News story: Archive design wins top architectural awards

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Described by judges as “an impressive industrial building” and “beautifully sculpted”, the facility near Wick was one of a range of new designs that won praise from both the Royal Institute of British Architects and the The Royal Incorporation of Architects in Scotland. The awards were announced at an event in Glasgow last week.

Nucleus (The Nuclear and Caithness Archives) was among 49 RIBA winners, selected from more than 600 UK entries, and one of 12 Scottish RIAS winners.

Designed by Edinburgh-based Reiach and Hall Architects, it will now be a contender for the RIAS Andrew Doolan Best Building in Scotland Award later this year, which is supported by the Doolan family and the Scottish Government, which will be named in in November.

Simon Tucker, the NDA’s Head of Information Governance, said:

We are absolutely delighted that Nucleus has been named as one of the best buildings in the UK. Visually, it is extremely striking, and is also a fantastic operational facility, purpose-built for the preservation and storage of our nuclear records, as well as those from Caithness.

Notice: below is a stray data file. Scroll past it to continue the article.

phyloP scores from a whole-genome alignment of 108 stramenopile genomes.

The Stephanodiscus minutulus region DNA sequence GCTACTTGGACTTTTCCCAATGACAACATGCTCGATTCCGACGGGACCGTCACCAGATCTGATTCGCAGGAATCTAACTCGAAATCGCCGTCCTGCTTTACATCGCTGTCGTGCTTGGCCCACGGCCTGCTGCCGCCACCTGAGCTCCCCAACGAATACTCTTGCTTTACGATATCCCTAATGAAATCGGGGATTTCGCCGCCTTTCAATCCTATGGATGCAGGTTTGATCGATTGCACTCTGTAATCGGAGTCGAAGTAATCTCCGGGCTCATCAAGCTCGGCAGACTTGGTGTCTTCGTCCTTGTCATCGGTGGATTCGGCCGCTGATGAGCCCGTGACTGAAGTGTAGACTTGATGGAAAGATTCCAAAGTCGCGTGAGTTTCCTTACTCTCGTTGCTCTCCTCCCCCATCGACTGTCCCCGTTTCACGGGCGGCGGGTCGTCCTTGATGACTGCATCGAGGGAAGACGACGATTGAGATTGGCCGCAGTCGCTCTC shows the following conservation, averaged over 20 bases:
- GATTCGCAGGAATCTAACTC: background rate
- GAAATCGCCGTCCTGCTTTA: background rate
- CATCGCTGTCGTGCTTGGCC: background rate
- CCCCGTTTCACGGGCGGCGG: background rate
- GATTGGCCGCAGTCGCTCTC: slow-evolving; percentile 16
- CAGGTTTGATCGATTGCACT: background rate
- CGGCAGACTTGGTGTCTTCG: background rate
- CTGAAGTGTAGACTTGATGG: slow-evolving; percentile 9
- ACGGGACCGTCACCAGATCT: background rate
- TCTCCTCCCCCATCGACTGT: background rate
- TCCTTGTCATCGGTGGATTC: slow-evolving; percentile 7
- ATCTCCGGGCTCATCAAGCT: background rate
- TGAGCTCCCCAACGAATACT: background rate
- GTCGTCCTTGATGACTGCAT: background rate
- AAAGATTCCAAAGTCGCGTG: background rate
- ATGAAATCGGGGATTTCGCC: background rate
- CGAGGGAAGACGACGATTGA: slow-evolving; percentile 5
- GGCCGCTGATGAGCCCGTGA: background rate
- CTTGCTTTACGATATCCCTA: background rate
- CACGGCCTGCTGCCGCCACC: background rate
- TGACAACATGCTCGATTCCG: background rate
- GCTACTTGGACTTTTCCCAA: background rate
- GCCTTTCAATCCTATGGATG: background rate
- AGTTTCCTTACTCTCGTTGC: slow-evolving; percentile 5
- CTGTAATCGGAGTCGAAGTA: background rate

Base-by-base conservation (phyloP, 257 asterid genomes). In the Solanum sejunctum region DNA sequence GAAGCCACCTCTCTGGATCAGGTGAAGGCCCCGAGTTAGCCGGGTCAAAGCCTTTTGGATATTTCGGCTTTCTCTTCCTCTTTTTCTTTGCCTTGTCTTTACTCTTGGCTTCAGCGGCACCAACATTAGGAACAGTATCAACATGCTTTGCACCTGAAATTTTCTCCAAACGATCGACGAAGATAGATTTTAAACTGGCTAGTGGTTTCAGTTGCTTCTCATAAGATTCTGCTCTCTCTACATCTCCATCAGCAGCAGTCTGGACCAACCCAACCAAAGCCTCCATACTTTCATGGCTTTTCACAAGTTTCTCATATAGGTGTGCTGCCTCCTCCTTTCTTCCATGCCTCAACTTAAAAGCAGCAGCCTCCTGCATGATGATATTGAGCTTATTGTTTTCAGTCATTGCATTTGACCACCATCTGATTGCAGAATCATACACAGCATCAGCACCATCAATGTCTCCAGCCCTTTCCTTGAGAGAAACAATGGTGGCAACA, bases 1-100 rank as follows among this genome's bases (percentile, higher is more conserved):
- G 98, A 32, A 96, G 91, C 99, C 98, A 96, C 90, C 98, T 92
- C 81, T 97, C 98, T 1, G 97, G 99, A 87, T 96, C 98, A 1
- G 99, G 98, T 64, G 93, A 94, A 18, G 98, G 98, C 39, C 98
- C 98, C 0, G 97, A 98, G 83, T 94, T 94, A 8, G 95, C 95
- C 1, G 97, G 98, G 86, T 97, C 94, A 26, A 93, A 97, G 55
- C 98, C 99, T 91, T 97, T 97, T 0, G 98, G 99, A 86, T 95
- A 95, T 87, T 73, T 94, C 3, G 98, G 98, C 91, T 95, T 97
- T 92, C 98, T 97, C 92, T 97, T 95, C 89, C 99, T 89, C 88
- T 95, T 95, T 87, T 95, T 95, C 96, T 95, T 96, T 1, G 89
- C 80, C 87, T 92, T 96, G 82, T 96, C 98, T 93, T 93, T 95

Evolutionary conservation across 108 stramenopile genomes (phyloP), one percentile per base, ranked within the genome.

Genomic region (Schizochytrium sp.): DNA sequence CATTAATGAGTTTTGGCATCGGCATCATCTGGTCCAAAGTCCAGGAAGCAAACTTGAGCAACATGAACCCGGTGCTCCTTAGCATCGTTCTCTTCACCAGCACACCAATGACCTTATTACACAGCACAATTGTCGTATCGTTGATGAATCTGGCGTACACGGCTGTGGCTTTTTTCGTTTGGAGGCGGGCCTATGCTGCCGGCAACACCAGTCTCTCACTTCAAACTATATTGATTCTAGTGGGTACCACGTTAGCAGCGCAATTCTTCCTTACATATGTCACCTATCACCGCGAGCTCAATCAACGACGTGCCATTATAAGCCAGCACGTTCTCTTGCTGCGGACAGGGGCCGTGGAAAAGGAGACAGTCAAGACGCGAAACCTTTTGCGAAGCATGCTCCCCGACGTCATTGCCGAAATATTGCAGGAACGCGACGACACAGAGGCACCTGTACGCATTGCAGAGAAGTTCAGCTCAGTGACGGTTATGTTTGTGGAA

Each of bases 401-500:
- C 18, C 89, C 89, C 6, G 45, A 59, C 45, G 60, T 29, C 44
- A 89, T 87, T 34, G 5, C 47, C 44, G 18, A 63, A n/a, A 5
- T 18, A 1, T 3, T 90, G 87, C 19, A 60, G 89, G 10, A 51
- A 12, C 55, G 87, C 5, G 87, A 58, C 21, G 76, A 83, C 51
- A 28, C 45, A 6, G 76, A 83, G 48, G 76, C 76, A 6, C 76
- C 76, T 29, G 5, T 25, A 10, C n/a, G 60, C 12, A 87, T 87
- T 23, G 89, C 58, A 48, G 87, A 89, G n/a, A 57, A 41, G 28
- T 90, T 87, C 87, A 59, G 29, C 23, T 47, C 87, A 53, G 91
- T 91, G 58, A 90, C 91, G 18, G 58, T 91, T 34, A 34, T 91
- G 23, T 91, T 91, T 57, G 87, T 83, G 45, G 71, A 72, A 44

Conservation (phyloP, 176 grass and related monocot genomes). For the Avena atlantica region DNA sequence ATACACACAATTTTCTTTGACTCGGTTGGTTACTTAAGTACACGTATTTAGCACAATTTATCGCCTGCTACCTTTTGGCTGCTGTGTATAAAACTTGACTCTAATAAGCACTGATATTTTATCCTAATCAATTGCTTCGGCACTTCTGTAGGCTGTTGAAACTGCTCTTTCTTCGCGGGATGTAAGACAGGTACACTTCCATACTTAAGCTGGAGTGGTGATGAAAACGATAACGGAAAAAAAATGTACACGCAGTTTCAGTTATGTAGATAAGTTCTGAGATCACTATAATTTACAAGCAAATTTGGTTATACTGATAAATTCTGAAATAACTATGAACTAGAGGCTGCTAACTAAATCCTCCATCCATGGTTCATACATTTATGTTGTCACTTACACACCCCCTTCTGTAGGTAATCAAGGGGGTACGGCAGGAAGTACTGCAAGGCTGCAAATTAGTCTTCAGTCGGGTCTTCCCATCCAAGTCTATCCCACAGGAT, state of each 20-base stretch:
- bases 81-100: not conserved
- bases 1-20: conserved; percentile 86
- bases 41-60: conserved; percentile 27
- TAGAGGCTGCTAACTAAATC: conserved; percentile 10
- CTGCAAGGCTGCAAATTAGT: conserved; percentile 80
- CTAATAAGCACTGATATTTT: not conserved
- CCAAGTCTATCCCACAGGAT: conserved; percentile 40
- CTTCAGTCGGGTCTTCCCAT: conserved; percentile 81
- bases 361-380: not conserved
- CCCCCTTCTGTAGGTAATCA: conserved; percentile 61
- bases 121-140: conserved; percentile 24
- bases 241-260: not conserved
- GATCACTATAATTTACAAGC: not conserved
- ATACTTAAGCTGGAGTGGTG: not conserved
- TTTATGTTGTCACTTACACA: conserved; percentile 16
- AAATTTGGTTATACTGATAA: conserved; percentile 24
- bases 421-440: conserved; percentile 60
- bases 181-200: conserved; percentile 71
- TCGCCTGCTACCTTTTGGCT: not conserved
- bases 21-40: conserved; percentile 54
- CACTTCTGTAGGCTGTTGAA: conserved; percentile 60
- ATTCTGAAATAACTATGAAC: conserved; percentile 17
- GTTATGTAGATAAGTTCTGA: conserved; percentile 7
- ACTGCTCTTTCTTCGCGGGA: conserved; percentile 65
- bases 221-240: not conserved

Nucleus will store records from all over the UK

Nucleus will store records from all over the UK

The judges’ citation:

The judges unanimously felt that this was an impressive industrial building which created an ethereal and beautifully sculpted building. Security issues in the design of the landscape did not detract from the panel’s view that this was an excellent building. The relationship of the building to the historic context of the site and the adjacent wartime airfield are beautifully articulated, together with the references to the Caithness context of lochs and a difficult climate.

The unique £20 million facility opened last year and is now in the process of receiving records, photographs, plans and other data from NDA sites all over the UK. It already stores local historical archives associated with Caithness.

The material is stored in a series of secure pods and much of it will gradually be converted to digital format.

An exercise that will last at least 5 years is now under way to collect, assess and sift through many thousands of nuclear documents before transfer to the archive. These include plans, photographs, drawings and other records from diverse locations around the UK.

Nucleus also fulfils an important role for the future geological disposal facility (GDF), acting as a central repository for detailed waste records that must be safeguarded for many generations.

Read more about the archive.